Like all bikes, there’s a huge price range depending on all kinds of features. You’ll want to consider the style of the bike, the weight, motor, and battery. Generally, you can expect to pay between $2,000 and $8,000.


Orbea wild e-bike legal mountain bike trialsRiding e-bike legal mountain bike trails. Photo courtesy of Orbea.

Know the rules in your area — pay attention to trail and bike path signage to know where e-bikes are and are not allowed. Though e-bikes are becoming more widely accepted, it’s still very important to know where you can and cannot go with a motor.

Recent new ruling that applies to the Bureau of Land Management, National Park Service, Fish and Wildlife Service and Bureau of Reclamation say that:

  • Electric bicycles are no longer defined as motor vehicles or off-road vehicles, but are properly defined within three classes.
  • Electric bicycle riders have similar rights, privileges and duties as traditional bicycle riders.
  • Local land managers can authorize some or all classes of electric bicycles on roads, paths and trails where bicycles are allowed.
  • Local land managers maintain significant control, in partnership with the public, to make access decisions.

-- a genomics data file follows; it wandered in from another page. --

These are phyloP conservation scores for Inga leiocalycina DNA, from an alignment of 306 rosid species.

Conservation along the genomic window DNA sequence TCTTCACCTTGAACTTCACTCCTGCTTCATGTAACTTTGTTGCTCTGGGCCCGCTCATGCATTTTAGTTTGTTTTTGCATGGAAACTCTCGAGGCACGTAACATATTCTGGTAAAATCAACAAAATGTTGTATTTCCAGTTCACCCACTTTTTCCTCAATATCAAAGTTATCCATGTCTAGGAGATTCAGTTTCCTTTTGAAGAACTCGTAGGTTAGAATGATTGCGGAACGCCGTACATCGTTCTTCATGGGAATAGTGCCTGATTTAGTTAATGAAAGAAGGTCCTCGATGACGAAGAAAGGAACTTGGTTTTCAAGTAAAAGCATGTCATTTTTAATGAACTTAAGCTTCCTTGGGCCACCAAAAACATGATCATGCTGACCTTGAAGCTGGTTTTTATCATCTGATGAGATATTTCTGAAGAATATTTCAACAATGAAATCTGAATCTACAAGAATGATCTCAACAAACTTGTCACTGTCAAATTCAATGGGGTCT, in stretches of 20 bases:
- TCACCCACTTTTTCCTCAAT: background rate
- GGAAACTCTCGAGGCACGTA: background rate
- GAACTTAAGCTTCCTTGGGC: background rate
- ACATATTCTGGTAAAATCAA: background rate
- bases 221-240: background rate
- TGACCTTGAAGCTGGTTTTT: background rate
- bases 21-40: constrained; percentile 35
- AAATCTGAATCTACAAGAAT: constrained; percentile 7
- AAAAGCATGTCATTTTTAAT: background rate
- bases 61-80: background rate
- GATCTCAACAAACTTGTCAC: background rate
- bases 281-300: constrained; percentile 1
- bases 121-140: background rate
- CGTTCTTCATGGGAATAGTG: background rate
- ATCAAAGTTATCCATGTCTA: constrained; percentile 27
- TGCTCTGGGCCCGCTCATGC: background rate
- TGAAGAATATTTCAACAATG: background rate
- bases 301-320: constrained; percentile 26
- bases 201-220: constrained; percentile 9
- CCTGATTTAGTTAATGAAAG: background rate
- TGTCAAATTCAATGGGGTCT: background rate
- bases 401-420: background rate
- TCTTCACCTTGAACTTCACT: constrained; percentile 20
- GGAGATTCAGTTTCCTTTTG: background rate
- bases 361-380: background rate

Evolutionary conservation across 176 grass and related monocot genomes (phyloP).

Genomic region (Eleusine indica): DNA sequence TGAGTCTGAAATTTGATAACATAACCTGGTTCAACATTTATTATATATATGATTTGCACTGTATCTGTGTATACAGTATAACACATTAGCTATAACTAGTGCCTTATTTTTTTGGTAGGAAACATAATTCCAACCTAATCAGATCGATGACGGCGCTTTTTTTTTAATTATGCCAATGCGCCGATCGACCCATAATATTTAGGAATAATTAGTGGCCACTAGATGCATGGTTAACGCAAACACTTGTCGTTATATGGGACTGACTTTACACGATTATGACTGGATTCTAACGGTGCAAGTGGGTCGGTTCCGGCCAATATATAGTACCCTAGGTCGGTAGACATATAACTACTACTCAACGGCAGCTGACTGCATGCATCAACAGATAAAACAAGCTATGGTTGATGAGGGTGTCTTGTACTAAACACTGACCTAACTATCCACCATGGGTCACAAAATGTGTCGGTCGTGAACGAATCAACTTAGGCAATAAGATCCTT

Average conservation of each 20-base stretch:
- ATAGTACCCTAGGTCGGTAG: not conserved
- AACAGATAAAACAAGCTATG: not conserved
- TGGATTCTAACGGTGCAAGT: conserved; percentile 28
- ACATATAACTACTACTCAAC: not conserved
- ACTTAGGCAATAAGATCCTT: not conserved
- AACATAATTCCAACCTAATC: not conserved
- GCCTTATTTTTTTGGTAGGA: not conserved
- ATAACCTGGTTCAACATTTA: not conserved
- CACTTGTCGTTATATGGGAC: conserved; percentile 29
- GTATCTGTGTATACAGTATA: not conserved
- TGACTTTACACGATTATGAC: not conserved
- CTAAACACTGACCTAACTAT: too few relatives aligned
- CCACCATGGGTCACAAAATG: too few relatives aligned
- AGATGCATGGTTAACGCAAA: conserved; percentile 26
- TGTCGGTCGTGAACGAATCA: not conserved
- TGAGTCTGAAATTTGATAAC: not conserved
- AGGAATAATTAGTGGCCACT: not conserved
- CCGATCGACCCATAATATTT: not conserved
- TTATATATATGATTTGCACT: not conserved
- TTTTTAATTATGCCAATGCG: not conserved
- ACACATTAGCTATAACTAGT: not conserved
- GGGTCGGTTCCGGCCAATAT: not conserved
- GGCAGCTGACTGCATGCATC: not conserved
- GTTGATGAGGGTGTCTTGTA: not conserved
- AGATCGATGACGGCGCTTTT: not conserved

FAQs and links to the individual agency regulations are posted on People for Bikes' electric bicycle webpage. As always, check your local laws and with local landowners before riding.


Should you ride an e-bike?Finding freedom on an e-bike. Photo courtesy of Trek Bikes. 

For almost everyone, a Class 1 e-bike is the way to go. But, you’ll still need to decide what style bike you’re interested in, and what features you need. Whether you’re using the boost to run errands and leave the car behind, or to tackle steep trails that you’ve never been able to try before, e-bikes are allowing more and more people to get on two wheels and enjoy the outdoors.

In many ways, riding an e-bike is just like riding a traditional bicycle. Always follow the rules of the road the same way you would on any bike. Be courteous, and share the road or trail. Good e-bike etiquette includes not using high/turbo power modes on multi-use paths with pedestrians and other cyclists. Consider mounting a bell to warn other trail users of your presence. E-bikes are heavier and less agile in emergency situations. Don’t go too fast, pass dangerously, or follow others too closely, and ensure you have enough room to stop and avoid obstacles.